Mueller: Can he subpoena the president?
The “slow-motion showdown” between President Trump and Robert Mueller “has entered a new phase,” said Philip Ewing in NPR.org: “A knife fight over how, when, or whether the two men may meet for an interview.” Having initially claimed he’d be happy to answer the special counsel’s questions, Trump appears much less enthusiastic of late, and says he’ll only agree if the terms are “fair.” But it emerged last week that Mueller has told the president’s legal team that if Trump refuses a voluntary interview, he’ll subpoena him to testify in front of a grand jury—where he’d have no lawyers present. Rudy Giuliani, one of the president’s new lawyers, is claiming Trump could ignore a subpoena because of executive privilege. But most legal experts doubt that. When President Nixon refused to comply with a subpoena demanding the missing Watergate tapes, the Supreme Court unanimously ordered him to turn them over. Giuliani also suggested that Trump could “invoke his Fifth Amendment rights” to avoid answering Mueller’s questions. But that refusal would be exploited by the president’s opponents as evidence he has something to hide.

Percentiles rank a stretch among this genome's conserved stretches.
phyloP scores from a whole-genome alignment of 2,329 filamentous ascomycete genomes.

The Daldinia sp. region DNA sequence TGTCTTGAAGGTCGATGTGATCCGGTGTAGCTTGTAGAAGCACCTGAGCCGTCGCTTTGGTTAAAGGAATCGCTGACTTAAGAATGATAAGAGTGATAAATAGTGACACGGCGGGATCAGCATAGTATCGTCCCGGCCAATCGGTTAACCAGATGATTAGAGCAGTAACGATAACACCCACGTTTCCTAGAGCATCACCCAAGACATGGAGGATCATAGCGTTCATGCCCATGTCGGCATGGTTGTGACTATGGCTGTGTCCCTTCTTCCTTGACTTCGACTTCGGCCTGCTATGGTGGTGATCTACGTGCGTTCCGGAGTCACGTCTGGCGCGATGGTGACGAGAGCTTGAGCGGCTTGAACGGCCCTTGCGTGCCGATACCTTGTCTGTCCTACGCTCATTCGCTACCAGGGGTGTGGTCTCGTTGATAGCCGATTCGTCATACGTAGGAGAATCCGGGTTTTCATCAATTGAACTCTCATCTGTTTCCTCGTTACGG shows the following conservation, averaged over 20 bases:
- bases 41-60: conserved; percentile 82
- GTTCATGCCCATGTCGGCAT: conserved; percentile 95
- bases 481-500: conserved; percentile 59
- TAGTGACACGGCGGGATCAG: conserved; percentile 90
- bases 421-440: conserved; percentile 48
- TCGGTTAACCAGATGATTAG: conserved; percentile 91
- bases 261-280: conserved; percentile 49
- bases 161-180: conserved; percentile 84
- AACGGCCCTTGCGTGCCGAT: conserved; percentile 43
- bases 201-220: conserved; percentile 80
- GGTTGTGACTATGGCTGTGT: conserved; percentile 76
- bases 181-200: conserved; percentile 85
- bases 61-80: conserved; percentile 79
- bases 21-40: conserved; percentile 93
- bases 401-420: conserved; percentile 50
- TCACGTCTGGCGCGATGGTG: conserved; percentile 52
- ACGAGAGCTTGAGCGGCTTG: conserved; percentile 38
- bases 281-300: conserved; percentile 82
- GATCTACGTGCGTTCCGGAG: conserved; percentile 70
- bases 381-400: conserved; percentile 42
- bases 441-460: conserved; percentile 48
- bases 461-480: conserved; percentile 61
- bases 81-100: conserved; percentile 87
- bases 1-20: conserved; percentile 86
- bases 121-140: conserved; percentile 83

Trump is perfectly entitled to ignore a subpoena, said Andrew McCarthy in NationalReview.com. The job of the presidency is too “critical” for the commander-in-chief to waste time with an investigative fishing expedition. While executive privilege can be overridden in exceptional circumstances, the special counsel’s probe doesn’t meet that standard—Mueller has produced no “evidence of a serious crime,” and he could almost certainly gather the information he seeks from “alternative sources.” On the contrary, said The Baltimore Sun in an editorial. When President Clinton said he was too busy to answer questions in Paula Jones’ civil lawsuit, the Supreme Court unanimously rejected his argument and ordered him to testify. And many of Mueller’s questions—including what was Trump’s intent in firing FBI Director James Comey—only the president himself can answer. The public deserves to hear what he has to say.
Mueller may have the law on his side—but not time, said Jonathan Karl in Axios.com. A protracted legal battle over a subpoena would give the president and his allies months to “undermine” and hamper the investigation. For that reason, Mueller will probably blink first, and agree to accept written answers from Trump. If he doesn’t, and neither side budges, it “could trigger a crisis with dangerous and unpredictable consequences.”